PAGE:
**Update**  Siva, one of my readers, informed me that this is Carmen Dell'Orefice, the oldest working model in the world.  And it's very clear to me *why.*

...

As if it were even possible for an event to be more fabulous than the book launch at Le Cirque, last night's preview party for Mr. Maccioni's new Tuscan-inspired restaurant, Sirio Ristorante, was, by far, the most outstanding "food event" that I've attended, to date.

Nestled street-level at The Pierre (a super-fancy, 5-star property), Sirio Ristorante has an incredibly prime location that hugs the corner of 61st Street and 5th Avenue. 

Assuming that event entry would be through the restaurant, itself, guests were instead ushered through the hotel's lobby. 

This sign let guests know that they were headed in the right direction.

The lobby's stunning mezzanine was the first point of event entry.  Guests were gifted with passed hors d'oeuvres and glasses of wine/prosecco.

Mr. Maccioni posed for photo after photo on the step-and-repeat...

There was a plethora of press/media in attendance...

Guests had the option of gracing the restaurant, itself, or the ballroom.  I chose to first check out the ballroom...

Note the incredible fall-centric floral arrangement!

The lighting was among the best I've ever seen...

General merriment...

Bubbly cocktails and passed hors d'oeuvres made the rounds and, at each end of the room, there was a full-bar.

A live jazz trio played sexy French tunes.  The singer was fantastic!

I walked across the mezzanine to the handsome restaurant, which was abuzz and filled with guests.  The who's who of New York's high society was in attendance, including Jonathan Tisch and Mayor Bloomberg.  I gawked - and admired - dressy hats, fabulous attire, bags that, easily, cost more than my yearly salary, and gems in every color of the rainbow.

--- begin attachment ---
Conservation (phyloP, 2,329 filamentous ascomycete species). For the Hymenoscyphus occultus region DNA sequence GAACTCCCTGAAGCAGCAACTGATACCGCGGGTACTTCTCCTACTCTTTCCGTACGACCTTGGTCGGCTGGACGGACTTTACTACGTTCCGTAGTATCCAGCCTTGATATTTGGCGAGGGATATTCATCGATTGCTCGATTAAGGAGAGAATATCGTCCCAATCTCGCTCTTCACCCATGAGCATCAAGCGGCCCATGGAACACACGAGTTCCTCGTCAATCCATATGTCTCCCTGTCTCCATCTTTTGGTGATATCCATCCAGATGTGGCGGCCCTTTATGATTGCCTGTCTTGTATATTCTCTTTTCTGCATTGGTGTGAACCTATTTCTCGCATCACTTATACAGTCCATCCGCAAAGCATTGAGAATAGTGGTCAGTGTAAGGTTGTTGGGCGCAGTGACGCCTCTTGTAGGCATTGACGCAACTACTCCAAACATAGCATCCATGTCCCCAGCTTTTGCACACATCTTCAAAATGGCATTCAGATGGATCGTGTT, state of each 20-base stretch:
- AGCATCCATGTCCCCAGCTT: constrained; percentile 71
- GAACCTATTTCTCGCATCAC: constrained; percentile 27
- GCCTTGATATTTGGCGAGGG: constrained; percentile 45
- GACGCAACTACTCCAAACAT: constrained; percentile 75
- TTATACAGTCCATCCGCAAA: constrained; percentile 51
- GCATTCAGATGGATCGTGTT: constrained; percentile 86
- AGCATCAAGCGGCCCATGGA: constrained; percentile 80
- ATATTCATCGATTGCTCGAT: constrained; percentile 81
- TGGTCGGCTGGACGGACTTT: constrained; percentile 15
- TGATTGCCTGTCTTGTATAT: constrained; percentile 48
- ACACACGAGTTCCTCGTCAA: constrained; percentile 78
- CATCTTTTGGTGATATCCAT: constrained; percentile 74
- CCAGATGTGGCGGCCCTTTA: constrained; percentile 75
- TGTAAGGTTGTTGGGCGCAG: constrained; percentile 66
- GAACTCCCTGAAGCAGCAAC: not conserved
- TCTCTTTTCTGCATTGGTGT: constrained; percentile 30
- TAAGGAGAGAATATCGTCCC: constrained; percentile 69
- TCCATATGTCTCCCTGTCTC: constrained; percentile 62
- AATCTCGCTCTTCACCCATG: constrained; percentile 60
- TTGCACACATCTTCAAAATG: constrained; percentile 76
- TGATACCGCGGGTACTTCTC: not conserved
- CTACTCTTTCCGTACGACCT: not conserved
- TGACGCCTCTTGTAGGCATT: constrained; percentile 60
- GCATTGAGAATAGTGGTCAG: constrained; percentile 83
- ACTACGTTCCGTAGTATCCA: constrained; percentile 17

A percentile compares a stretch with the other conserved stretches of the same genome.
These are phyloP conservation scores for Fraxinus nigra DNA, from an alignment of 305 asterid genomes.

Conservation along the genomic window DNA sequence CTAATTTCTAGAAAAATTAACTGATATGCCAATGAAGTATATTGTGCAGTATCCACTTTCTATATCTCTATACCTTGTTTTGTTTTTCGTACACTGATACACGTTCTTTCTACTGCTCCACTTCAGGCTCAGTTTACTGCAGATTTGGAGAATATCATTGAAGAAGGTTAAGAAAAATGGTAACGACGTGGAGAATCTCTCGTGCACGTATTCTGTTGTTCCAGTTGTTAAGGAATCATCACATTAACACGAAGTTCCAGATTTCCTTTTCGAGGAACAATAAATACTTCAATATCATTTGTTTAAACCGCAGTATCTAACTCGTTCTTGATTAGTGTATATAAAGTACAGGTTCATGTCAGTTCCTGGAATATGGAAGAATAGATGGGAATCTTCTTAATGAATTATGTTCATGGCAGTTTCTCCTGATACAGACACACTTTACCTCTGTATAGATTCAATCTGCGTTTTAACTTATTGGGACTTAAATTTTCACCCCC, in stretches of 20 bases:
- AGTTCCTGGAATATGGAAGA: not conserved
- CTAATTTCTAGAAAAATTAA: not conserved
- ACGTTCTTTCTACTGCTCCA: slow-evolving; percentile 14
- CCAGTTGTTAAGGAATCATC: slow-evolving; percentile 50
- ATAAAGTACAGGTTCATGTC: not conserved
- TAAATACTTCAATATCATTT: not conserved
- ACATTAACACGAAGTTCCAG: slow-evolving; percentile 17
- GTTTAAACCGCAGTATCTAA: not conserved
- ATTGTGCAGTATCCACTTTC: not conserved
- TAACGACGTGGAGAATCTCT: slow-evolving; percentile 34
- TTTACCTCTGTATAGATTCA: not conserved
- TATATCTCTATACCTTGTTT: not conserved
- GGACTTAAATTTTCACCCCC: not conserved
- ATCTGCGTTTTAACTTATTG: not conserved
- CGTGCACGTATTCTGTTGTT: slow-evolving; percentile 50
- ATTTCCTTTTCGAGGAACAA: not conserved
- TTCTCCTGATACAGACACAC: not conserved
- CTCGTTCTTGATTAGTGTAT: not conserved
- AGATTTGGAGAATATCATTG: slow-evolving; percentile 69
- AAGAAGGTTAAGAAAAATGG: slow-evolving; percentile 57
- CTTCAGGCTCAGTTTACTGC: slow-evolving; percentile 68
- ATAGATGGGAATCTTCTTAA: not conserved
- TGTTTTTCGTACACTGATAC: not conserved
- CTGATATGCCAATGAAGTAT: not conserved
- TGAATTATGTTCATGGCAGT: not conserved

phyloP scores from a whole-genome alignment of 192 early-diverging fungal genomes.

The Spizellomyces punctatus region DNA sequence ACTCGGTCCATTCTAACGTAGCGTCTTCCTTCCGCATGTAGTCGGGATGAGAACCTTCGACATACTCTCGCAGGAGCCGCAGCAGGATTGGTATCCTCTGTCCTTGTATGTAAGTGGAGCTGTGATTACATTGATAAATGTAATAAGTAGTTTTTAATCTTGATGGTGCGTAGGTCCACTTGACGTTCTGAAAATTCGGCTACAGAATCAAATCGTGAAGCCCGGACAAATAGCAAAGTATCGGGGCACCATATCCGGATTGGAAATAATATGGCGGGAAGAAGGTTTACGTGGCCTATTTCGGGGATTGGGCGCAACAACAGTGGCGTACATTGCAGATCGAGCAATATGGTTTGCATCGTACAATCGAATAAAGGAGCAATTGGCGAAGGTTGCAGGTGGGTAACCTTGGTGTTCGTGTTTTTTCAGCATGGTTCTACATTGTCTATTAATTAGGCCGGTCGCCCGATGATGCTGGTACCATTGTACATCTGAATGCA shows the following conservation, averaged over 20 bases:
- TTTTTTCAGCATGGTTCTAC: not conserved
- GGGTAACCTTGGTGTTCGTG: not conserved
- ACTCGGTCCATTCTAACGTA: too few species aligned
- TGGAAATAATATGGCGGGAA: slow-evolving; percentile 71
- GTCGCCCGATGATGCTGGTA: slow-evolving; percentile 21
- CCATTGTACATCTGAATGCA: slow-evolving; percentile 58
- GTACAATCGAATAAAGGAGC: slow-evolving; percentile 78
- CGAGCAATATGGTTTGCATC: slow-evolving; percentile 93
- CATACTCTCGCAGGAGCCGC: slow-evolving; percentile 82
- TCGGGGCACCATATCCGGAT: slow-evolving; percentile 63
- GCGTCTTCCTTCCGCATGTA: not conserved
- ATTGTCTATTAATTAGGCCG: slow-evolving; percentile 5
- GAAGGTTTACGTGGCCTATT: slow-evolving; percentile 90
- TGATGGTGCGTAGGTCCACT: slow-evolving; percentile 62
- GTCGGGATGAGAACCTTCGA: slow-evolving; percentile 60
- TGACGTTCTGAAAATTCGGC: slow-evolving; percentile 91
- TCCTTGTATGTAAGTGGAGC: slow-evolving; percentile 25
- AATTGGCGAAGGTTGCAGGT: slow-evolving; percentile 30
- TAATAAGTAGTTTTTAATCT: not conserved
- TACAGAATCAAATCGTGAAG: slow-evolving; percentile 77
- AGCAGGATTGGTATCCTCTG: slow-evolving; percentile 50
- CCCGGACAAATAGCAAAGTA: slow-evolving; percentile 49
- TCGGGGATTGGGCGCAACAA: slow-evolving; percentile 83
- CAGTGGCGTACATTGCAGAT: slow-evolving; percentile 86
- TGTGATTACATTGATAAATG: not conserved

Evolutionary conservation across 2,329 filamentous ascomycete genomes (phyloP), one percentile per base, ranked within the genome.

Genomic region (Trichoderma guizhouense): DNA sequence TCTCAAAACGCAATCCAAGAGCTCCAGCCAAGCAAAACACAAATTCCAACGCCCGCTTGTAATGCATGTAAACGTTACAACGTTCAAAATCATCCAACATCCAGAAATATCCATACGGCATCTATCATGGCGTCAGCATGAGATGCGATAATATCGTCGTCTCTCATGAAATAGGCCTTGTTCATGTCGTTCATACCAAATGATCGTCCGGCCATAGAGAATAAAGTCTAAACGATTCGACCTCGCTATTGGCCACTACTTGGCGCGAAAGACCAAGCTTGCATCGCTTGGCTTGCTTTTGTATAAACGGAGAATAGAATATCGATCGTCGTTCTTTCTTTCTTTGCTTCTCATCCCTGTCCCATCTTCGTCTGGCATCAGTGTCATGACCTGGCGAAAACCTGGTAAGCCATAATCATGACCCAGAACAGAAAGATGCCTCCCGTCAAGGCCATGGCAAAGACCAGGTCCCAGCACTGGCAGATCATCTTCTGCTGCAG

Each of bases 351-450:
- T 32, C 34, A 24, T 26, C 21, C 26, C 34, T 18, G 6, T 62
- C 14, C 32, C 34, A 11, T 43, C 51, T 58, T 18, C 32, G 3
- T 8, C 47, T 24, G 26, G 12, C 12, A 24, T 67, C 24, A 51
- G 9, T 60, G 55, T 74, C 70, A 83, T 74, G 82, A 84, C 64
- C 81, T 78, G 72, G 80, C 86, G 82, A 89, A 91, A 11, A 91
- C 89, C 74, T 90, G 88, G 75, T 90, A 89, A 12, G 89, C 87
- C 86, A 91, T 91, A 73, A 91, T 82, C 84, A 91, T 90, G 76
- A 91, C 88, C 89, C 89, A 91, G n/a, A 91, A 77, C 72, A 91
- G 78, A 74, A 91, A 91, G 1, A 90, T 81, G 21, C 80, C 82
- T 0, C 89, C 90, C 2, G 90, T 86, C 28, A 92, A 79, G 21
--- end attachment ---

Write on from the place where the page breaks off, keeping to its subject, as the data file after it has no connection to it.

Waiters, passing slightly heavier hors d'oeuvres - plus wine and prosecco, carefully made their way through the maze of impeccably-dressed attendees. 

This is often referred to as "Italian Champagne," because of its never-ending string of bubbles and crisp, dry body.

I particularly fancied the risotto...

...and the meatballs.

After one too many glasses of wine and bubbly - plus a stomach filled with risotto and meatballs - I decided to call it a night.  An outstanding one, at that! 

Party favors were individually-wrapped disks of caramel, dipped in dark chocolate.

FYISirio Ristorante opens today, 10/25/12.  And, as if anyone could ever have their fill of fabulous, my friend - and birthday girl - Tammi and I are headed to there tonight for cocktails and snacks at the bar.  Why not? 

...

To conclude:  15-20 years ago, this dreamy, head-in-the-clouds teenager would have been in utter disbelief if you told her that her future "grown up" life would involve attending - and writing about - events, book launches, and restaurant openings.  In New York City.  Involving many of the characters she grew up worshiping.  Why?  Because these opportunities and experiences are, truly, unbelieveable.  I still pinch myself every single day.

~~~

Until we eat again,

The Lunch Belle